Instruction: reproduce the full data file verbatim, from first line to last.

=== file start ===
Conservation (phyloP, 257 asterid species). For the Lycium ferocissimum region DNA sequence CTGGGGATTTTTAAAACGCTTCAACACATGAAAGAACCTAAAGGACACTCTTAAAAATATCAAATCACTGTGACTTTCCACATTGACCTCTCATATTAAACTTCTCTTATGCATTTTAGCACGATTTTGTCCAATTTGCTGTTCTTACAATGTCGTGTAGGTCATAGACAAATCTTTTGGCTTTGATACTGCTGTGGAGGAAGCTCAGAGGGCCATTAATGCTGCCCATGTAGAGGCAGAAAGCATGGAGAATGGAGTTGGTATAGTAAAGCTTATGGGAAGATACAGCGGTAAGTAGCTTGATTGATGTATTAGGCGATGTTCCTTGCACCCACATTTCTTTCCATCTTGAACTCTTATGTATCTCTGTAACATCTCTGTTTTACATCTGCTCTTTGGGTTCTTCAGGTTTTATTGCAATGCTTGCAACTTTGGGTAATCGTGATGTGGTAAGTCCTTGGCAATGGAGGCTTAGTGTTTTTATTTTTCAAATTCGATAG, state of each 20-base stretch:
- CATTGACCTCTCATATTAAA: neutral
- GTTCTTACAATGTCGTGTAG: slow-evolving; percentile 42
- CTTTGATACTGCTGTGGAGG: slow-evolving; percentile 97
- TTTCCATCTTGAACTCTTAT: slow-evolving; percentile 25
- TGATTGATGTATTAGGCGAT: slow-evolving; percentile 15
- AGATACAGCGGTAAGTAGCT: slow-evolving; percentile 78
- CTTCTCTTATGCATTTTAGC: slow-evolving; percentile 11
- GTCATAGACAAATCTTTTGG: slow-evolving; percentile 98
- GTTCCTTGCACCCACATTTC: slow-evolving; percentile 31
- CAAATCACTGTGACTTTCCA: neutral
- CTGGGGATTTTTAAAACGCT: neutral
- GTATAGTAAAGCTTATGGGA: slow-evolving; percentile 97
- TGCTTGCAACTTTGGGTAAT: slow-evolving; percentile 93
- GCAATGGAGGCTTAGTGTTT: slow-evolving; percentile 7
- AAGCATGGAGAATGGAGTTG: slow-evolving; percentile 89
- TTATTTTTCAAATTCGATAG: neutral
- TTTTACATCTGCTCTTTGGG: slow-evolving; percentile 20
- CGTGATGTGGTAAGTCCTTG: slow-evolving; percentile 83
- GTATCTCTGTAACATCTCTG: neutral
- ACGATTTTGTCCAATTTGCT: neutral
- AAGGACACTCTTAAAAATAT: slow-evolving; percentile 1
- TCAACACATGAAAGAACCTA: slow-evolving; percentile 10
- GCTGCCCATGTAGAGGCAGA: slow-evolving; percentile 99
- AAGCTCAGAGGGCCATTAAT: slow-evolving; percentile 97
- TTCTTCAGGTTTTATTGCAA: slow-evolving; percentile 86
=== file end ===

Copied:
Conservation (phyloP, 257 asterid species). For the Lycium ferocissimum region DNA sequence CTGGGGATTTTTAAAACGCTTCAACACATGAAAGAACCTAAAGGACACTCTTAAAAATATCAAATCACTGTGACTTTCCACATTGACCTCTCATATTAAACTTCTCTTATGCATTTTAGCACGATTTTGTCCAATTTGCTGTTCTTACAATGTCGTGTAGGTCATAGACAAATCTTTTGGCTTTGATACTGCTGTGGAGGAAGCTCAGAGGGCCATTAATGCTGCCCATGTAGAGGCAGAAAGCATGGAGAATGGAGTTGGTATAGTAAAGCTTATGGGAAGATACAGCGGTAAGTAGCTTGATTGATGTATTAGGCGATGTTCCTTGCACCCACATTTCTTTCCATCTTGAACTCTTATGTATCTCTGTAACATCTCTGTTTTACATCTGCTCTTTGGGTTCTTCAGGTTTTATTGCAATGCTTGCAACTTTGGGTAATCGTGATGTGGTAAGTCCTTGGCAATGGAGGCTTAGTGTTTTTATTTTTCAAATTCGATAG, state of each 20-base stretch:
- CATTGACCTCTCATATTAAA: neutral
- GTTCTTACAATGTCGTGTAG: slow-evolving; percentile 42
- CTTTGATACTGCTGTGGAGG: slow-evolving; percentile 97
- TTTCCATCTTGAACTCTTAT: slow-evolving; percentile 25
- TGATTGATGTATTAGGCGAT: slow-evolving; percentile 15
- AGATACAGCGGTAAGTAGCT: slow-evolving; percentile 78
- CTTCTCTTATGCATTTTAGC: slow-evolving; percentile 11
- GTCATAGACAAATCTTTTGG: slow-evolving; percentile 98
- GTTCCTTGCACCCACATTTC: slow-evolving; percentile 31
- CAAATCACTGTGACTTTCCA: neutral
- CTGGGGATTTTTAAAACGCT: neutral
- GTATAGTAAAGCTTATGGGA: slow-evolving; percentile 97
- TGCTTGCAACTTTGGGTAAT: slow-evolving; percentile 93
- GCAATGGAGGCTTAGTGTTT: slow-evolving; percentile 7
- AAGCATGGAGAATGGAGTTG: slow-evolving; percentile 89
- TTATTTTTCAAATTCGATAG: neutral
- TTTTACATCTGCTCTTTGGG: slow-evolving; percentile 20
- CGTGATGTGGTAAGTCCTTG: slow-evolving; percentile 83
- GTATCTCTGTAACATCTCTG: neutral
- ACGATTTTGTCCAATTTGCT: neutral
- AAGGACACTCTTAAAAATAT: slow-evolving; percentile 1
- TCAACACATGAAAGAACCTA: slow-evolving; percentile 10
- GCTGCCCATGTAGAGGCAGA: slow-evolving; percentile 99
- AAGCTCAGAGGGCCATTAAT: slow-evolving; percentile 97
- TTCTTCAGGTTTTATTGCAA: slow-evolving; percentile 86